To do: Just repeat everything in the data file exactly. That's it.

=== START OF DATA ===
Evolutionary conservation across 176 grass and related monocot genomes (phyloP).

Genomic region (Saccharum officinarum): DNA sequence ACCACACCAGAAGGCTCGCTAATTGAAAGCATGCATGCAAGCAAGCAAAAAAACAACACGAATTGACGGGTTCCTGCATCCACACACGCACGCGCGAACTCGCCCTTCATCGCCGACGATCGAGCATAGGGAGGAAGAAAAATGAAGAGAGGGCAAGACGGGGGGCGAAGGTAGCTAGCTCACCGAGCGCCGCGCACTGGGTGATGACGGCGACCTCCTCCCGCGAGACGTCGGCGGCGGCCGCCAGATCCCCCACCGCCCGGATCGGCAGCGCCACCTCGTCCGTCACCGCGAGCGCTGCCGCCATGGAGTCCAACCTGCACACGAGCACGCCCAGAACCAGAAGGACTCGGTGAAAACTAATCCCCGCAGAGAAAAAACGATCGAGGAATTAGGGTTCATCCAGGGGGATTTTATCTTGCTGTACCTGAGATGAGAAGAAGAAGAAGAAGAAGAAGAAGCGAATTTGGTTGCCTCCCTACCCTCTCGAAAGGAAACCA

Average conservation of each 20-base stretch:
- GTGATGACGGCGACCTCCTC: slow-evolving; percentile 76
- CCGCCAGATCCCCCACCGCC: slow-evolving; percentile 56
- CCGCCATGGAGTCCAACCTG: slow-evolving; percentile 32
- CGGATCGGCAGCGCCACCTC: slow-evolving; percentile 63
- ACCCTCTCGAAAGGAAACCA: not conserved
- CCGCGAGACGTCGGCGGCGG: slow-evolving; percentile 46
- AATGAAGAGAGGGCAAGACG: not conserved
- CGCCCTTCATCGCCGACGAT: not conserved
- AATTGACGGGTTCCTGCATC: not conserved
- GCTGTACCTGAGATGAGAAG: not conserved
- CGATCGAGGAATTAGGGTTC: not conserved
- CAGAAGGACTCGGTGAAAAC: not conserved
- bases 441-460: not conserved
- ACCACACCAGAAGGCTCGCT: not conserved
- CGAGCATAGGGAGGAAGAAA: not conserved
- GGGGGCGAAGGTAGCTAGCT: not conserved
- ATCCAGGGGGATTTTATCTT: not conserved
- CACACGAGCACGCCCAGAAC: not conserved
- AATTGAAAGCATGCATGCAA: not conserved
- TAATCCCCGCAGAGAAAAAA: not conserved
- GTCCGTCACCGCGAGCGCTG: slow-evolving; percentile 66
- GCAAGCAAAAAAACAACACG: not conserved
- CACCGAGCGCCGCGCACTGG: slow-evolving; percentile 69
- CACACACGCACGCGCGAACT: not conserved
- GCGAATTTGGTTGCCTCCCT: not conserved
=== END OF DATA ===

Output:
Evolutionary conservation across 176 grass and related monocot genomes (phyloP).

Genomic region (Saccharum officinarum): DNA sequence ACCACACCAGAAGGCTCGCTAATTGAAAGCATGCATGCAAGCAAGCAAAAAAACAACACGAATTGACGGGTTCCTGCATCCACACACGCACGCGCGAACTCGCCCTTCATCGCCGACGATCGAGCATAGGGAGGAAGAAAAATGAAGAGAGGGCAAGACGGGGGGCGAAGGTAGCTAGCTCACCGAGCGCCGCGCACTGGGTGATGACGGCGACCTCCTCCCGCGAGACGTCGGCGGCGGCCGCCAGATCCCCCACCGCCCGGATCGGCAGCGCCACCTCGTCCGTCACCGCGAGCGCTGCCGCCATGGAGTCCAACCTGCACACGAGCACGCCCAGAACCAGAAGGACTCGGTGAAAACTAATCCCCGCAGAGAAAAAACGATCGAGGAATTAGGGTTCATCCAGGGGGATTTTATCTTGCTGTACCTGAGATGAGAAGAAGAAGAAGAAGAAGAAGAAGCGAATTTGGTTGCCTCCCTACCCTCTCGAAAGGAAACCA

Average conservation of each 20-base stretch:
- GTGATGACGGCGACCTCCTC: slow-evolving; percentile 76
- CCGCCAGATCCCCCACCGCC: slow-evolving; percentile 56
- CCGCCATGGAGTCCAACCTG: slow-evolving; percentile 32
- CGGATCGGCAGCGCCACCTC: slow-evolving; percentile 63
- ACCCTCTCGAAAGGAAACCA: not conserved
- CCGCGAGACGTCGGCGGCGG: slow-evolving; percentile 46
- AATGAAGAGAGGGCAAGACG: not conserved
- CGCCCTTCATCGCCGACGAT: not conserved
- AATTGACGGGTTCCTGCATC: not conserved
- GCTGTACCTGAGATGAGAAG: not conserved
- CGATCGAGGAATTAGGGTTC: not conserved
- CAGAAGGACTCGGTGAAAAC: not conserved
- bases 441-460: not conserved
- ACCACACCAGAAGGCTCGCT: not conserved
- CGAGCATAGGGAGGAAGAAA: not conserved
- GGGGGCGAAGGTAGCTAGCT: not conserved
- ATCCAGGGGGATTTTATCTT: not conserved
- CACACGAGCACGCCCAGAAC: not conserved
- AATTGAAAGCATGCATGCAA: not conserved
- TAATCCCCGCAGAGAAAAAA: not conserved
- GTCCGTCACCGCGAGCGCTG: slow-evolving; percentile 66
- GCAAGCAAAAAAACAACACG: not conserved
- CACCGAGCGCCGCGCACTGG: slow-evolving; percentile 69
- CACACACGCACGCGCGAACT: not conserved
- GCGAATTTGGTTGCCTCCCT: not conserved